Kathleen: Well, my least favorite part of writing a book is outlining—in fact, I just can’t do it. I have an idea of beginning, middle and end before I write, but it’s not a detailed outline.

My favorite part of writing might be revising, oddly enough. I like going over and over a sentence, polishing the style, working on voice, finding just the right words. I also love the research process but have to avoid going down too many rabbit holes. 

Shari: What has been the most surprising aspect of your debut publishing experience, and how would you describe releasing your story into the world?

Kathleen: I didn’t know what to expect in the publication process, so all of it has been surprising, challenging, and exhilarating! I’ve been so grateful for the help and generous support I’ve received, beginning with my publisher, Michele McAvoy of Blue Bronco Books. I’m especially impressed by librarians, who are always working to keep up with new releases and are willing to read and promote new books. And fellow writers have helped by reviewing and boosting as well. The writing community is the best!

Shari:  If readers enjoy Cabby Potts, what other books do you think they will enjoy?

Kathleen: If they love prairie/pioneer stories: Prairie Lotus by Linda Sue Park, May B by Caroline Starr Rose, and classics like Caddy Woodlawn by Carol Ryrie Brink.

If they love all things British: A Place to Hang the Moon by Kate Albus, The War that Saved my Life by Kimberly Brubaker Bradley, and classics like the Narnia books.

If they love historical fiction with funny, spunky heroines: Moon over Manifest by Clare Vanderpool, The Evolution of Calpurnia Tate by Jacqueline Kelly, and The Summer We Found the Baby by Amy Hest. 

Shari: What are you reading these days?

Kathleen: I was able to pick up some great ARC’s at the ALA Convention in DC (so much fun to sign books there!), including The Secret Battle of Evan Pao, by Wendy Wan-Long Shang and The Last Mapmaker, by Christina Soontornvat. And I have a long middle-grade TBR!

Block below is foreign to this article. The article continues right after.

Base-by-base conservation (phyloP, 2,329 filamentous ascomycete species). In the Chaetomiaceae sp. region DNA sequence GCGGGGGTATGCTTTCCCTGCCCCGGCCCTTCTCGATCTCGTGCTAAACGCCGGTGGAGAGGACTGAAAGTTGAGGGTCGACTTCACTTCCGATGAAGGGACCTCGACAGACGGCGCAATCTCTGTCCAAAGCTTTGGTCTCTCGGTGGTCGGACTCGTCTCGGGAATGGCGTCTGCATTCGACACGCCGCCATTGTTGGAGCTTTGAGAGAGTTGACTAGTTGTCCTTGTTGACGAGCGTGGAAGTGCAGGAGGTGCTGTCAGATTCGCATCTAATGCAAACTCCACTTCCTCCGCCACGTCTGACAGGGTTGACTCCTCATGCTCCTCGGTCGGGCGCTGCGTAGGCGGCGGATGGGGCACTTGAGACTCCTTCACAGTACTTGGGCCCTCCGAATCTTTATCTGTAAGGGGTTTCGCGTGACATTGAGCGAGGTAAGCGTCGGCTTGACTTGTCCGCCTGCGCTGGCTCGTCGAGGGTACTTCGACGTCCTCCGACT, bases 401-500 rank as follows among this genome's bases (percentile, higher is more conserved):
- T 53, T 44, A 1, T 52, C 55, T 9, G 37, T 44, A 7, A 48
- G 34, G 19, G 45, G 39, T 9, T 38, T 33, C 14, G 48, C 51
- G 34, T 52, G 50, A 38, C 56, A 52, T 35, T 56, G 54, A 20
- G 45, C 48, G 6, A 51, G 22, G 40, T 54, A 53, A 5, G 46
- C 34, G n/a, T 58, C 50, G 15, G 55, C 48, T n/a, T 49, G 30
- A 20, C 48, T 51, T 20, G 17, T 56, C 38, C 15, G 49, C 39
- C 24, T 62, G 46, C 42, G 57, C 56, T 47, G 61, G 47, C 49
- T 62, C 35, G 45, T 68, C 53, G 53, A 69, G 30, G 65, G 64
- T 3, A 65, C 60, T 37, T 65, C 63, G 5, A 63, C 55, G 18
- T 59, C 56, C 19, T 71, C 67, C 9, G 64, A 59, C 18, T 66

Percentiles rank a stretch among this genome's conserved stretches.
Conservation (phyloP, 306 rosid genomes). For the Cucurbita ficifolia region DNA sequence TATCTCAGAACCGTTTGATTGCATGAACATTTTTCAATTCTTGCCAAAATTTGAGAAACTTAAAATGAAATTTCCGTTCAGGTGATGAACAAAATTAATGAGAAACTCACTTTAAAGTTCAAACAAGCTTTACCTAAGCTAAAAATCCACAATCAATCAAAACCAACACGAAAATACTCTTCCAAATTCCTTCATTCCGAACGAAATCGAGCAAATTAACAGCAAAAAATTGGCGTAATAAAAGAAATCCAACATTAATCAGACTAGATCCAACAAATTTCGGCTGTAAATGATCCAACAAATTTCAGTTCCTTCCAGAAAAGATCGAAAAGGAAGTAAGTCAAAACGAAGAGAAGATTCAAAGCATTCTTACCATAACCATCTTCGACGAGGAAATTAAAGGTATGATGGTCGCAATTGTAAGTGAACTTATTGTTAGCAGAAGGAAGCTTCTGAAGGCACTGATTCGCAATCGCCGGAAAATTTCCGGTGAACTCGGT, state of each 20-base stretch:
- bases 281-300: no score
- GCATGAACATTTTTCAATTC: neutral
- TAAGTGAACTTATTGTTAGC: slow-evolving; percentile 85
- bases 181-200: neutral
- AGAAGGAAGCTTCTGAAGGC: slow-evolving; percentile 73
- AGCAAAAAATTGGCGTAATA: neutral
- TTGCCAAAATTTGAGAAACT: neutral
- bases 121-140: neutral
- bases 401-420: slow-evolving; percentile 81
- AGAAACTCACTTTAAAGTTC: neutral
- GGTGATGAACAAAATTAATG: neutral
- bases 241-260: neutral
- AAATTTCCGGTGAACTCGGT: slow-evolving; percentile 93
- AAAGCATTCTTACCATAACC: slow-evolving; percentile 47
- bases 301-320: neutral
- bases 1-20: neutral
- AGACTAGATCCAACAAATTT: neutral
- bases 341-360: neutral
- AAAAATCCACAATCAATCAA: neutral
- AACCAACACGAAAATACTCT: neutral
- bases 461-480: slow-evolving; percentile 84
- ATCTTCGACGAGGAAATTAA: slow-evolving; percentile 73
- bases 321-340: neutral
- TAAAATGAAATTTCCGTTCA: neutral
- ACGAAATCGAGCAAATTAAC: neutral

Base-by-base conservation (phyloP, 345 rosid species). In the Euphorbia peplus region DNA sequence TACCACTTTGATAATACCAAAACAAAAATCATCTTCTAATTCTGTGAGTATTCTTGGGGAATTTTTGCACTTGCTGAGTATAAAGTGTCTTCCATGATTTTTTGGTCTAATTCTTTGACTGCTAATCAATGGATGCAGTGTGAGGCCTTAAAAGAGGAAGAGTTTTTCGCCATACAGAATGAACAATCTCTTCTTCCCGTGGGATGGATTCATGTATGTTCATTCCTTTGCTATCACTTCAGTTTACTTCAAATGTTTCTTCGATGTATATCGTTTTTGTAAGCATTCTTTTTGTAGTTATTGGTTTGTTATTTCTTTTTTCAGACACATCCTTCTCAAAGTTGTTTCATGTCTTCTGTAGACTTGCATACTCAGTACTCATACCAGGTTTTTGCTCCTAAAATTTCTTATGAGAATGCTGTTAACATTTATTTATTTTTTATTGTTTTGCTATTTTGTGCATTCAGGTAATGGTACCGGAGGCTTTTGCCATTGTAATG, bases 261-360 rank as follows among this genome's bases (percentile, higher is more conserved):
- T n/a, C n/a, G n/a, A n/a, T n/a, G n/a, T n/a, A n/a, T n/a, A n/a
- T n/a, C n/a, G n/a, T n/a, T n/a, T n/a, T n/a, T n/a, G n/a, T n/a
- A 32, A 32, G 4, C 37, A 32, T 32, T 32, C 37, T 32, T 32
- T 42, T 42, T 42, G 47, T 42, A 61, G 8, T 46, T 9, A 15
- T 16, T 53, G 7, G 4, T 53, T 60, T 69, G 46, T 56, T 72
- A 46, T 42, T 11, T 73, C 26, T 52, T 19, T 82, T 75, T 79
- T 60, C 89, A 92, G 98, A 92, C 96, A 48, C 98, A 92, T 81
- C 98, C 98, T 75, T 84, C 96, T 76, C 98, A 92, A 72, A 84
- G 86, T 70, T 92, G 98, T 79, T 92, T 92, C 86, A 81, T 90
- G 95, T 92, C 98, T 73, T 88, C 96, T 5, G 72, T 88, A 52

Shari: Can you tell us what you are working on next?

Kathleen: Well, I have some irons in the fire, but most of them are unformed at this point. I hope to settle down to writing this fall.

Shari: Where can our readers go to find out more about you and your writing, and what is one thing you’d like young readers to know about you?

Kathleen: Readers can connect with me on my website: 

Or on Twitter:

A couple of things people might not know about me:

I was born in a place that no longer exists: The Panama Canal Zone, Panama. (The Canal Zone was once a U.S. territory but was formally returned to Panama in 1999.) I also lived in Costa Rica and Colombia. I can speak some Spanish, but I’m rusty. 

I love to mow the lawn!

Shari: Thank you so much for joining us at MG Book Village to chat about your book.  I can’t wait to read it!

Kathleen: Thanks so much for having me!!

Kathleen Wilford was born in Panama and has lived in four different countries and three different states—but never in Kansas, where her book is set. She studied literature at Cornell University and at Rutgers University in New Jersey, where she now teaches writing. When she’s not teaching or writing, Kathleen can be found outdoors, chasing her disobedient dog.

Cabby Potts, Duchess of Dirt is Kathleen’s debut novel for kids.

Shari Sawyers is a School Librarian in Texas. You can read more about Shari at the MG Book Village “About” page.

Interview with Wendy Wan-Long Shang about The Secret Battle of Evan Pao

Anne: Hello, Wendy! I’m so glad you’ve stopped by MG Book Village to chat about your newest novel, The Secret Battle of Evan Pao. It came out this summer and I loved reading it. Would you please give readers a super-brief summary of the story?